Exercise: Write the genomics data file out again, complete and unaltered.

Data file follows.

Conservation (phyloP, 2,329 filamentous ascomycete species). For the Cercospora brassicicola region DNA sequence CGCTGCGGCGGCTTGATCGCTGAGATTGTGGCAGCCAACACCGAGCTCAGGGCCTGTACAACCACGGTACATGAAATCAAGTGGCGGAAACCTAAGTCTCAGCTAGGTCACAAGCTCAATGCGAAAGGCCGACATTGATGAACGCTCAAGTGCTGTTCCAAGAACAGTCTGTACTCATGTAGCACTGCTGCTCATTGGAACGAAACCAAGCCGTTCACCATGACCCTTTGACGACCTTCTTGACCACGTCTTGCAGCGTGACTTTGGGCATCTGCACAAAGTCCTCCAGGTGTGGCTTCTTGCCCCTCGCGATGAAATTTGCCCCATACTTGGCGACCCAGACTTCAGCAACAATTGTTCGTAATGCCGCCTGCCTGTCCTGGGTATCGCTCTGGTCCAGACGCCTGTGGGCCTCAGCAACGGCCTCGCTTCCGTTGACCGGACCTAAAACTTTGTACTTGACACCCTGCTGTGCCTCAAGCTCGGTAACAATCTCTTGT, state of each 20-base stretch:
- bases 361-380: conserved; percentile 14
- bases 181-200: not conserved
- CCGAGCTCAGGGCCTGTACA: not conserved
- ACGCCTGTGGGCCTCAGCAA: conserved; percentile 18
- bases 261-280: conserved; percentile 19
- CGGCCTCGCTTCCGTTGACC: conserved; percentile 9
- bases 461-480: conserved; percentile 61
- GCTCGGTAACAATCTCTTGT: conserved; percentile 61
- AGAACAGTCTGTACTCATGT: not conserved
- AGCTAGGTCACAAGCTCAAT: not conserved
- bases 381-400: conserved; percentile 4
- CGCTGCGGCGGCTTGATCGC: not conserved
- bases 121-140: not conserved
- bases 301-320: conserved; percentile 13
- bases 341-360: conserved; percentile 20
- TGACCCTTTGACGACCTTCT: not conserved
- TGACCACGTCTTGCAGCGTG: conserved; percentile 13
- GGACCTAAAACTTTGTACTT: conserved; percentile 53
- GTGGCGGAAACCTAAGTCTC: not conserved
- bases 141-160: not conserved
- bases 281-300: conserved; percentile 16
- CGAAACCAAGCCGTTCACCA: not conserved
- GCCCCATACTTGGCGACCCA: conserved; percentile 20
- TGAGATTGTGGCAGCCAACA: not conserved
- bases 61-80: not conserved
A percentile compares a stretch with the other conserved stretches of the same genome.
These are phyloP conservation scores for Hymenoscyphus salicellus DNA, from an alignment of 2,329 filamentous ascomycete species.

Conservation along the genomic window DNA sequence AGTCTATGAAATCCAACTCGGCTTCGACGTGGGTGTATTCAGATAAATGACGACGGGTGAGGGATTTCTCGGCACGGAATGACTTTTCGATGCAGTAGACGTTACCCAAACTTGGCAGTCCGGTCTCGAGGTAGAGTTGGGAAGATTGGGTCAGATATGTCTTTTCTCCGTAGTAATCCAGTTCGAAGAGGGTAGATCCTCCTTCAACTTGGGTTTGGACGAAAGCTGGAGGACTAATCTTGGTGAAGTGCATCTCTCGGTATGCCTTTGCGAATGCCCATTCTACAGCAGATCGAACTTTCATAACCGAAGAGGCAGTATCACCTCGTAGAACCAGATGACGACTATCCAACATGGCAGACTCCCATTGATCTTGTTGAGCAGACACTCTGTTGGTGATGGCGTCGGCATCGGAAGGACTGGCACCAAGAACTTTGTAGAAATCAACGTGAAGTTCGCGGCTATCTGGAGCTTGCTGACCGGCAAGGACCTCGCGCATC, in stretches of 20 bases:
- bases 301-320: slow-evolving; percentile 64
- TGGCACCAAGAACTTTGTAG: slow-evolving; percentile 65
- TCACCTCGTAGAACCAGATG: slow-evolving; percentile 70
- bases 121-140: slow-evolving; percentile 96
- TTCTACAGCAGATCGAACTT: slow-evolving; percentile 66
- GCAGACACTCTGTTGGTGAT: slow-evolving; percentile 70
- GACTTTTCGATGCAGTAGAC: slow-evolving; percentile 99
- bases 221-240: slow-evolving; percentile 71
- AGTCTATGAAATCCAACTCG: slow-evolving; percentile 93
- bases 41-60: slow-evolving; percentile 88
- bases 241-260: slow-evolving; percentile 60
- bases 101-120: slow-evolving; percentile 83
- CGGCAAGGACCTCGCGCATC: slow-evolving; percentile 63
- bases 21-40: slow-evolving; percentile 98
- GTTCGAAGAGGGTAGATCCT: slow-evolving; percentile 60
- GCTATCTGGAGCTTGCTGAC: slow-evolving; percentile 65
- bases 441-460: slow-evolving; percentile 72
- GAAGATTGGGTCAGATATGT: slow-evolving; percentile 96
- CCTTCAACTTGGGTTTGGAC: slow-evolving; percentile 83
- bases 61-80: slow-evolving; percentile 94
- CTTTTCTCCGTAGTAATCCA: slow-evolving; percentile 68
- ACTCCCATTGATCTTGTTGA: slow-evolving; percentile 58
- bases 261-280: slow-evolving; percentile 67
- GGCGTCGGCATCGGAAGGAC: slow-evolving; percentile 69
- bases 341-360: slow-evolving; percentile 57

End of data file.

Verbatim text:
Conservation (phyloP, 2,329 filamentous ascomycete species). For the Cercospora brassicicola region DNA sequence CGCTGCGGCGGCTTGATCGCTGAGATTGTGGCAGCCAACACCGAGCTCAGGGCCTGTACAACCACGGTACATGAAATCAAGTGGCGGAAACCTAAGTCTCAGCTAGGTCACAAGCTCAATGCGAAAGGCCGACATTGATGAACGCTCAAGTGCTGTTCCAAGAACAGTCTGTACTCATGTAGCACTGCTGCTCATTGGAACGAAACCAAGCCGTTCACCATGACCCTTTGACGACCTTCTTGACCACGTCTTGCAGCGTGACTTTGGGCATCTGCACAAAGTCCTCCAGGTGTGGCTTCTTGCCCCTCGCGATGAAATTTGCCCCATACTTGGCGACCCAGACTTCAGCAACAATTGTTCGTAATGCCGCCTGCCTGTCCTGGGTATCGCTCTGGTCCAGACGCCTGTGGGCCTCAGCAACGGCCTCGCTTCCGTTGACCGGACCTAAAACTTTGTACTTGACACCCTGCTGTGCCTCAAGCTCGGTAACAATCTCTTGT, state of each 20-base stretch:
- bases 361-380: conserved; percentile 14
- bases 181-200: not conserved
- CCGAGCTCAGGGCCTGTACA: not conserved
- ACGCCTGTGGGCCTCAGCAA: conserved; percentile 18
- bases 261-280: conserved; percentile 19
- CGGCCTCGCTTCCGTTGACC: conserved; percentile 9
- bases 461-480: conserved; percentile 61
- GCTCGGTAACAATCTCTTGT: conserved; percentile 61
- AGAACAGTCTGTACTCATGT: not conserved
- AGCTAGGTCACAAGCTCAAT: not conserved
- bases 381-400: conserved; percentile 4
- CGCTGCGGCGGCTTGATCGC: not conserved
- bases 121-140: not conserved
- bases 301-320: conserved; percentile 13
- bases 341-360: conserved; percentile 20
- TGACCCTTTGACGACCTTCT: not conserved
- TGACCACGTCTTGCAGCGTG: conserved; percentile 13
- GGACCTAAAACTTTGTACTT: conserved; percentile 53
- GTGGCGGAAACCTAAGTCTC: not conserved
- bases 141-160: not conserved
- bases 281-300: conserved; percentile 16
- CGAAACCAAGCCGTTCACCA: not conserved
- GCCCCATACTTGGCGACCCA: conserved; percentile 20
- TGAGATTGTGGCAGCCAACA: not conserved
- bases 61-80: not conserved
A percentile compares a stretch with the other conserved stretches of the same genome.
These are phyloP conservation scores for Hymenoscyphus salicellus DNA, from an alignment of 2,329 filamentous ascomycete species.

Conservation along the genomic window DNA sequence AGTCTATGAAATCCAACTCGGCTTCGACGTGGGTGTATTCAGATAAATGACGACGGGTGAGGGATTTCTCGGCACGGAATGACTTTTCGATGCAGTAGACGTTACCCAAACTTGGCAGTCCGGTCTCGAGGTAGAGTTGGGAAGATTGGGTCAGATATGTCTTTTCTCCGTAGTAATCCAGTTCGAAGAGGGTAGATCCTCCTTCAACTTGGGTTTGGACGAAAGCTGGAGGACTAATCTTGGTGAAGTGCATCTCTCGGTATGCCTTTGCGAATGCCCATTCTACAGCAGATCGAACTTTCATAACCGAAGAGGCAGTATCACCTCGTAGAACCAGATGACGACTATCCAACATGGCAGACTCCCATTGATCTTGTTGAGCAGACACTCTGTTGGTGATGGCGTCGGCATCGGAAGGACTGGCACCAAGAACTTTGTAGAAATCAACGTGAAGTTCGCGGCTATCTGGAGCTTGCTGACCGGCAAGGACCTCGCGCATC, in stretches of 20 bases:
- bases 301-320: slow-evolving; percentile 64
- TGGCACCAAGAACTTTGTAG: slow-evolving; percentile 65
- TCACCTCGTAGAACCAGATG: slow-evolving; percentile 70
- bases 121-140: slow-evolving; percentile 96
- TTCTACAGCAGATCGAACTT: slow-evolving; percentile 66
- GCAGACACTCTGTTGGTGAT: slow-evolving; percentile 70
- GACTTTTCGATGCAGTAGAC: slow-evolving; percentile 99
- bases 221-240: slow-evolving; percentile 71
- AGTCTATGAAATCCAACTCG: slow-evolving; percentile 93
- bases 41-60: slow-evolving; percentile 88
- bases 241-260: slow-evolving; percentile 60
- bases 101-120: slow-evolving; percentile 83
- CGGCAAGGACCTCGCGCATC: slow-evolving; percentile 63
- bases 21-40: slow-evolving; percentile 98
- GTTCGAAGAGGGTAGATCCT: slow-evolving; percentile 60
- GCTATCTGGAGCTTGCTGAC: slow-evolving; percentile 65
- bases 441-460: slow-evolving; percentile 72
- GAAGATTGGGTCAGATATGT: slow-evolving; percentile 96
- CCTTCAACTTGGGTTTGGAC: slow-evolving; percentile 83
- bases 61-80: slow-evolving; percentile 94
- CTTTTCTCCGTAGTAATCCA: slow-evolving; percentile 68
- ACTCCCATTGATCTTGTTGA: slow-evolving; percentile 58
- bases 261-280: slow-evolving; percentile 67
- GGCGTCGGCATCGGAAGGAC: slow-evolving; percentile 69
- bases 341-360: slow-evolving; percentile 57